The International Monetary Fund cut its global growth forecasts for the third time in less than a year on Tuesday, as new figures from Beijing showed that the Chinese economy grew at its slowest rate in a quarter of a century in 2015.
To back its forecasts, the IMF cited a sharp slowdown in China trade and weak commodity prices that are hammering Brazil and other emerging markets.
The Fund forecast that the world economy would grow at 3.4% in 2016 and 3.6% in 2017, both years down 0.2 percentage point from the previous estimates made last October. It said policymakers should consider ways to bolster short-term demand.
The updated World Economic Outlook forecasts came as global financial markets have been roiled by worries over China's slowdown -- confirmed by official Chinese data on Tuesday -- and plummeting oil prices.
The IMF maintained its previous China growth forecasts of 6.3% in 2016 and 6.0% in 2017, which represent sharp slowdowns from 2015.
China reported that growth for 2015 hit 6.9% after a year in which the world's second biggest economy endured huge capital outflows, a slide in the currency and a summer stock market crash.
Shares in Europe and Asia rose and the dollar gained after the China data was released, as investors anticipated greater efforts by Beijing to spur growth.
Concerns about Beijing's grip on economic policy have shot to the top of global investors' risk list for 2016 after falls in its stock markets and the yuan stoked worries that the economy may be rapidly deteriorating.
The Fund said a steeper slowing of demand in China remained a risk to global growth and that weaker-than-expected Chinese imports and exports were weighing heavily on other emerging markets and commodity exporters.
"We don't see a big change in the fundamentals in China compared to what we saw six months ago, but the markets are certainly very spooked by small events there that they find hard to interpret," IMF economic counselor Maurice Obstfeld said in a videotaped statement.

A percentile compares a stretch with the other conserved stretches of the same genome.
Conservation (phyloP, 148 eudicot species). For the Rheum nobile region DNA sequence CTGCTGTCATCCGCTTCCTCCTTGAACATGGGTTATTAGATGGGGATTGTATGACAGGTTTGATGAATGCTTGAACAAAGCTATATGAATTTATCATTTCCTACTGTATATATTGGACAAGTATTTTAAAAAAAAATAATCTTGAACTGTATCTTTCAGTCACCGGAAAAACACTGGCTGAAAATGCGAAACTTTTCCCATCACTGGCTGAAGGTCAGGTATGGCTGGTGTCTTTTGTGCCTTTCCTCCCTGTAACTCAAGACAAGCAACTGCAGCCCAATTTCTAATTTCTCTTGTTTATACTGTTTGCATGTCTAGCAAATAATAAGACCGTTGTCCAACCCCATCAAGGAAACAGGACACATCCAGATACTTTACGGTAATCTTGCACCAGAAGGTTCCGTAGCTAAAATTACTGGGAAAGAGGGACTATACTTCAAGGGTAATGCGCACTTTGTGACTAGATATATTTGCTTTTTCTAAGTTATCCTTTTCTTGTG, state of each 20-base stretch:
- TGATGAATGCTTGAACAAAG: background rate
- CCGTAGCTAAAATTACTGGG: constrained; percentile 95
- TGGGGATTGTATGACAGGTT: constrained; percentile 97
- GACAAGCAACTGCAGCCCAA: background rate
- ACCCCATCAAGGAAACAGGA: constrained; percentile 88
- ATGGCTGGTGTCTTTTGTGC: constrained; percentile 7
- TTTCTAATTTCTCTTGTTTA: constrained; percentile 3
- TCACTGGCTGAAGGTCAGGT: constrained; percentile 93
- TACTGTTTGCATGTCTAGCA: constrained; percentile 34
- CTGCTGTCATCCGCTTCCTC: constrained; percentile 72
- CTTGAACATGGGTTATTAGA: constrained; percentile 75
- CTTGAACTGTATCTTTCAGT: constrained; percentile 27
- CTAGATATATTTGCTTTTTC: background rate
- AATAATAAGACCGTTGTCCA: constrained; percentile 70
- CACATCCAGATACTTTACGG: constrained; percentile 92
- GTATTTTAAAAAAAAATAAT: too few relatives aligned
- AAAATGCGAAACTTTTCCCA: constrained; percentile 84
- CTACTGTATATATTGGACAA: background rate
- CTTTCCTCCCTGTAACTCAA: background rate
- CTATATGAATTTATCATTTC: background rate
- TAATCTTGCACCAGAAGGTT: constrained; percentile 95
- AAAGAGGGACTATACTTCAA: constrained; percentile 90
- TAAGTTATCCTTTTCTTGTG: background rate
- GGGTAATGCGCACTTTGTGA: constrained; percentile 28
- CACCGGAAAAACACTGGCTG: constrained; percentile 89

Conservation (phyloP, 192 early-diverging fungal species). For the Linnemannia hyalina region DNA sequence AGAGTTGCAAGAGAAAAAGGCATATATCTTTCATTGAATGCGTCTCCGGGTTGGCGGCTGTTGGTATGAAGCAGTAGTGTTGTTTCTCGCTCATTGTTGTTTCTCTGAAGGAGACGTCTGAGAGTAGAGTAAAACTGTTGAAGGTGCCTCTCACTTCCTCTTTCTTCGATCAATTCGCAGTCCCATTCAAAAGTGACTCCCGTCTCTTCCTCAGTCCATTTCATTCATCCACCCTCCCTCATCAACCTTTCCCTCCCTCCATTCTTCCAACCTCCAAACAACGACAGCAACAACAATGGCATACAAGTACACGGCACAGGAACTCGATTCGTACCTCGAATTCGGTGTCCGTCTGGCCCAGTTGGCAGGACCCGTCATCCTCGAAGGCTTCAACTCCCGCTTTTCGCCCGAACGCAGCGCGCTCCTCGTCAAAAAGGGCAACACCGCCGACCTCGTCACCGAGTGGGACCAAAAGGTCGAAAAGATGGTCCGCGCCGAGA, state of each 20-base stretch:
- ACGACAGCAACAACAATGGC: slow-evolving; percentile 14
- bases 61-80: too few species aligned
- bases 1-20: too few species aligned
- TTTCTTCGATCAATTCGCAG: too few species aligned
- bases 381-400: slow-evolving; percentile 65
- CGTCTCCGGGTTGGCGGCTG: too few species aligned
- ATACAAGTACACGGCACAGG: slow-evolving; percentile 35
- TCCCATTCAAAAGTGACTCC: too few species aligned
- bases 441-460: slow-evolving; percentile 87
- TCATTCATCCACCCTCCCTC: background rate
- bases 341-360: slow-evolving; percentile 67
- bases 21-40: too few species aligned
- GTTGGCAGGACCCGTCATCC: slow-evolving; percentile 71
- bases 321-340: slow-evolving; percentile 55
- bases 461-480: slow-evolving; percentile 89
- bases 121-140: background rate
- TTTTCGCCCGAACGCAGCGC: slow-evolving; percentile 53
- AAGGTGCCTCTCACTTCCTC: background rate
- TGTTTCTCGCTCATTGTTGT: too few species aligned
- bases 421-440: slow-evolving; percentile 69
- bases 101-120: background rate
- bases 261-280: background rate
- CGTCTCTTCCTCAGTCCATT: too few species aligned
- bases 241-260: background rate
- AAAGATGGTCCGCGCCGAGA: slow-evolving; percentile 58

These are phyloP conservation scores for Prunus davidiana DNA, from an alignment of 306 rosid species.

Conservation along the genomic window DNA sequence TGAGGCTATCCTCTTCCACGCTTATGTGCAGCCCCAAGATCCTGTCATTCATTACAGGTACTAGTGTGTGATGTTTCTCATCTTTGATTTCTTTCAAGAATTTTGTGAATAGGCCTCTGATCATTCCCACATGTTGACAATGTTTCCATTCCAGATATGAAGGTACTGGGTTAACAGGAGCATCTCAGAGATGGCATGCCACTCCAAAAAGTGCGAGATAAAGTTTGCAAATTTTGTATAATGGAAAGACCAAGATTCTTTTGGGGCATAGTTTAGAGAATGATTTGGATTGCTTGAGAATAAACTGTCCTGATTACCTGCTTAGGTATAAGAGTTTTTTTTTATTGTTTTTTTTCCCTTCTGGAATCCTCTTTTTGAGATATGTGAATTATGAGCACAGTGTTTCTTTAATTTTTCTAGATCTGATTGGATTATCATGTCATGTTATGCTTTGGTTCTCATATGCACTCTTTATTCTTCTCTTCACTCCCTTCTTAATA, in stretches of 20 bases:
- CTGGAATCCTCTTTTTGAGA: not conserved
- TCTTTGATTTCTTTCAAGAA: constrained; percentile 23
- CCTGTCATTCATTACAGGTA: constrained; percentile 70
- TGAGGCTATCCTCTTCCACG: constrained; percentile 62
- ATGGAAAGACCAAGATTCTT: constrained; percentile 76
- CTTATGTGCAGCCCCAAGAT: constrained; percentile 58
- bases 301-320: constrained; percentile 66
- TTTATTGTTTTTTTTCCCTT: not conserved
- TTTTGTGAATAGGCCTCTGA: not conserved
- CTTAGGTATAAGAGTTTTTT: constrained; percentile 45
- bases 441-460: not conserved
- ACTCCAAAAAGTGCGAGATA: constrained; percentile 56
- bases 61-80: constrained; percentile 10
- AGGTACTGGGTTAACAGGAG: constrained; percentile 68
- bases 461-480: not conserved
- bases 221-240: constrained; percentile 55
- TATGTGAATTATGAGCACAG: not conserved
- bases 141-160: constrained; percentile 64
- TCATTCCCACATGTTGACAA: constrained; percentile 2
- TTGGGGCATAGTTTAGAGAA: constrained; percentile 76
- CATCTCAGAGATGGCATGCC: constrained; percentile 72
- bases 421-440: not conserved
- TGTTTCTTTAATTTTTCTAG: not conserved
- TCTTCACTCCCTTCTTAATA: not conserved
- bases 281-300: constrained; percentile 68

He said global financial markets seemed to be overreacting to falling oil prices and the risk of a sharp downturn in China.
Obstfeld also said it was critical that China is clear about its overall economic strategy, including its currency.
"It's not a stretch to suggest that (markets) may be reacting very strongly to rather small bits of evidence in an environment of volatility and risk aversion," Obstfeld said at a news conference.
"The oil price puts stresses on oil exporters ... but there is a silver lining for consumers worldwide, so it's not an unmitigated negative."
The IMF report said continued market upheaval could also help drag growth lower if it leads to major risk aversion and currency depreciations in emerging markets. Other risks included further dollar appreciation and an escalation of geopolitical tensions.
U.S. investment bank Morgan Stanley said the probability of a global recession this year was as high as 20% in a worst case scenario.
Soft consumer demand in the United States and Japan and weakness in emerging markets due to worries over plunging oil and commodity prices and capital outflows from China were among the main risks.
A global recession is loosely defined as growth below the roughly 2.5% needed for the world economy to keep up with an expanding population.
The Fund said the outlook for an acceleration of U.S. output was dimming as dollar strength weighs on manufacturing and lower oil prices curtail energy investment. It now projects U.S. economic growth at 2.6% for both 2016 and 2017, down 0.2 percentage point in both years from the October forecast.
In Europe, lower oil prices will help support private consumption, so the IMF said it added 0.1 percentage point to its 2016 euro area growth forecast, bringing it to 1.7%, where it will remain for 2017.
Brazil will stay mired in recession in 2016, with output contracting 3.5%, a 2.5 percentage-point downward shift from the previous forecast, and there will be essentially no growth in 2017 as Latin America's largest economy struggles with lower Chinese demand.
Obstfeld said the Fund was encouraging monetary policy to remain expansive in some countries, such as Japan and in Europe.
"Where there is fiscal space, more infrastructure spending is certainly something that should be on the table," he added.